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If you use as seed or key some physical phenomenon that is expected to be random and then compensates for possible biases in the measurement process, you get a true number generator as opposed to a pseudo number generator.
Sorry - still no thing as "True", just less predictable (sorry if thats sounds pedantic)
Either way, your would need to base your decision of determining of which algorithm to use based on processing power and storage and opting an acceptable middle ground.
I have seen circuits (search for "Random IC") which impersonate a random number or sequence for something simple like flashing a dozen LED's but if you are talking big numbers you may need to consider the Microcontroller option.
I have a sound (output as an ordinary computer mic or a MP4 player) I want to run through a circuit so that it generates a random number from 1 to 10 and lights a corresponding led. The sound is used as a random seed or key to trigger the circuit. Leds should light on and off continuously as long as there is sound feed.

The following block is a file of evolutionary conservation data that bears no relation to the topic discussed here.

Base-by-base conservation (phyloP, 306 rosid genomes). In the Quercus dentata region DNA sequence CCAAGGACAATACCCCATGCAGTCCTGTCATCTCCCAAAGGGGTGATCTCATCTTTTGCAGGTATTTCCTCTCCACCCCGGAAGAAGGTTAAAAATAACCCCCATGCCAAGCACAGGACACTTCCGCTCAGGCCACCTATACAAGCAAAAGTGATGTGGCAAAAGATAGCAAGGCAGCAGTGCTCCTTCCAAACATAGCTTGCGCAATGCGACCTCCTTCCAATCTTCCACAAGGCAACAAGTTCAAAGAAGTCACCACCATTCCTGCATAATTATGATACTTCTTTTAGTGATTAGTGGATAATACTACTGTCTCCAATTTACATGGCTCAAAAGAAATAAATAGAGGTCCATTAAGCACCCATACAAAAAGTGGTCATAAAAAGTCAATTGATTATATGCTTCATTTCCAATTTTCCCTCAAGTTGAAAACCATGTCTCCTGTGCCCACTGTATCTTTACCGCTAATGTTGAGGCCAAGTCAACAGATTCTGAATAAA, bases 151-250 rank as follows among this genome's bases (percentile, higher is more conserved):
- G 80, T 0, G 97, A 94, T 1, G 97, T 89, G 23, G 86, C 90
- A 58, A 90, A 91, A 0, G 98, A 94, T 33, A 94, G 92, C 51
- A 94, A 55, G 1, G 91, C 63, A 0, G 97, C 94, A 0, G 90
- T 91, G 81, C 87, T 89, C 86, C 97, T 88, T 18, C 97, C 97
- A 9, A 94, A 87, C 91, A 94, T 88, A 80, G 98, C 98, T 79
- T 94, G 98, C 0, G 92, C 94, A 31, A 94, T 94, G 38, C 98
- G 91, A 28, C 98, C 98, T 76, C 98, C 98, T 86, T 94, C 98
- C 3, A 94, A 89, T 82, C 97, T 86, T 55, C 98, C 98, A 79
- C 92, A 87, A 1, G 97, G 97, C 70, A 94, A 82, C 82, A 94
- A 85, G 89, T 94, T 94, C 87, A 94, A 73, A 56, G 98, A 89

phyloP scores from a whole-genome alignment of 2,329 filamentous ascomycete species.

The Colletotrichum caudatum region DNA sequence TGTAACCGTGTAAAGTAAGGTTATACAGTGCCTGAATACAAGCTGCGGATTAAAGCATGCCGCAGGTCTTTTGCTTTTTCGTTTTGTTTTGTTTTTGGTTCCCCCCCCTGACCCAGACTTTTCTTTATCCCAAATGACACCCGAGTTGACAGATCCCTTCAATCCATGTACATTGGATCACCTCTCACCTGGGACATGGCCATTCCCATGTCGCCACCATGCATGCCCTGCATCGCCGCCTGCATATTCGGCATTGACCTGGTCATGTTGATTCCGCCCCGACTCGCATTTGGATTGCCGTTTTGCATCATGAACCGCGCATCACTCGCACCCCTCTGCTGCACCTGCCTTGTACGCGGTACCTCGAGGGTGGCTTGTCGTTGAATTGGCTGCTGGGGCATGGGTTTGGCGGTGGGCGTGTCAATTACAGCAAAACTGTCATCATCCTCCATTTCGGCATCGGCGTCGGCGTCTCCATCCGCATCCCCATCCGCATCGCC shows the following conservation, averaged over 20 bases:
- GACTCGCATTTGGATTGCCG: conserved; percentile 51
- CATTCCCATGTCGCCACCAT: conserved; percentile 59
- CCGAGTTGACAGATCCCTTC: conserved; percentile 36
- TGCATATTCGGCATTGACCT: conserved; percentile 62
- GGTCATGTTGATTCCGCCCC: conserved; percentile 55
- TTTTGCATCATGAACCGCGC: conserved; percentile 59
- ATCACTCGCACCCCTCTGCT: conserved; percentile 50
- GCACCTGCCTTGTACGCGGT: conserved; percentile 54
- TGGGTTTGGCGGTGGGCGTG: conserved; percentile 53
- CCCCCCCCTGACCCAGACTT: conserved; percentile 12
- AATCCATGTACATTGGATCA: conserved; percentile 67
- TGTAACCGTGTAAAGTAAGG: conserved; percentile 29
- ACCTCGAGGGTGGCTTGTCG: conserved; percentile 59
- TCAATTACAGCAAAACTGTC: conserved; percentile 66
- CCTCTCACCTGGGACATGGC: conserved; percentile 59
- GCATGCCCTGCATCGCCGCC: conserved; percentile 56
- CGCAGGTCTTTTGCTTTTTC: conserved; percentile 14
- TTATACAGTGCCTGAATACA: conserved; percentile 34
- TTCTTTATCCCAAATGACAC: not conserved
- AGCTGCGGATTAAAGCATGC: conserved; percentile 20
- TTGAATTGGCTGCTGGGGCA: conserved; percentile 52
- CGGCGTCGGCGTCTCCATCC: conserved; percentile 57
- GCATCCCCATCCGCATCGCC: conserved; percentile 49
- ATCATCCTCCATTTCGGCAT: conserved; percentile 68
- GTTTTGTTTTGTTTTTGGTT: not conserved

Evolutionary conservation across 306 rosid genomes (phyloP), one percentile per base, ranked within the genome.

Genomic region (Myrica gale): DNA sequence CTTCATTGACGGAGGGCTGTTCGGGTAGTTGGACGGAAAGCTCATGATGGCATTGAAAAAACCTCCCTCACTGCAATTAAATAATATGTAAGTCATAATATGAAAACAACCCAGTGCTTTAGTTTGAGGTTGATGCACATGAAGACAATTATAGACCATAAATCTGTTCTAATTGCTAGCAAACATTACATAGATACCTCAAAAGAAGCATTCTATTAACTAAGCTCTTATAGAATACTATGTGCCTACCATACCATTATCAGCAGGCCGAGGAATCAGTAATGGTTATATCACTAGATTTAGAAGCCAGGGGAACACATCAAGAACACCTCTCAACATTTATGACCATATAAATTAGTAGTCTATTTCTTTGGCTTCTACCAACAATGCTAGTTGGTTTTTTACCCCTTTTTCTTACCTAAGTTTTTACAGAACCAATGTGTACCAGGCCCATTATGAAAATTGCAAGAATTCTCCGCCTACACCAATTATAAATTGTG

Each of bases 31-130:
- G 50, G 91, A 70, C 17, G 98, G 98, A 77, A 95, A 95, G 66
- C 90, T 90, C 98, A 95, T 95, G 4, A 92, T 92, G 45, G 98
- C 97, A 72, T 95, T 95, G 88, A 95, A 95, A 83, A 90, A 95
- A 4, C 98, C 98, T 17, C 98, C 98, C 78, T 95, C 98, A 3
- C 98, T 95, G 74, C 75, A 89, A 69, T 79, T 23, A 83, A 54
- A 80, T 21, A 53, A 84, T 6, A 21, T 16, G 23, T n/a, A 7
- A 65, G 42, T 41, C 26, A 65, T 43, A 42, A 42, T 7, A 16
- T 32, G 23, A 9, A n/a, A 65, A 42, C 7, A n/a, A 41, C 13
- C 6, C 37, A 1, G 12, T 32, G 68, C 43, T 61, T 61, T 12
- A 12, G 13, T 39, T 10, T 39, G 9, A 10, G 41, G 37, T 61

The sound feed is as random as it gets.
I know very little about electronics so I need the full circuit.
All you need to do is produce the next number in the sequence that could not be predicted based on knowing the previous numbers. And "could not be predicted" means that there is an equal chance of the number you predict being any of the possible new numbers.
So if I am generating numbers from 0-9, and posting them here, for me to post the next number as truly random all that is required is that you can only guess the new number as good as 1:10 odds before I post it.
It's really not that hard to generate a random sequence where the next number cannot be predicted by knowing the numbers before it, no matter how smart you are or how big your computers are. That's a "true" random number.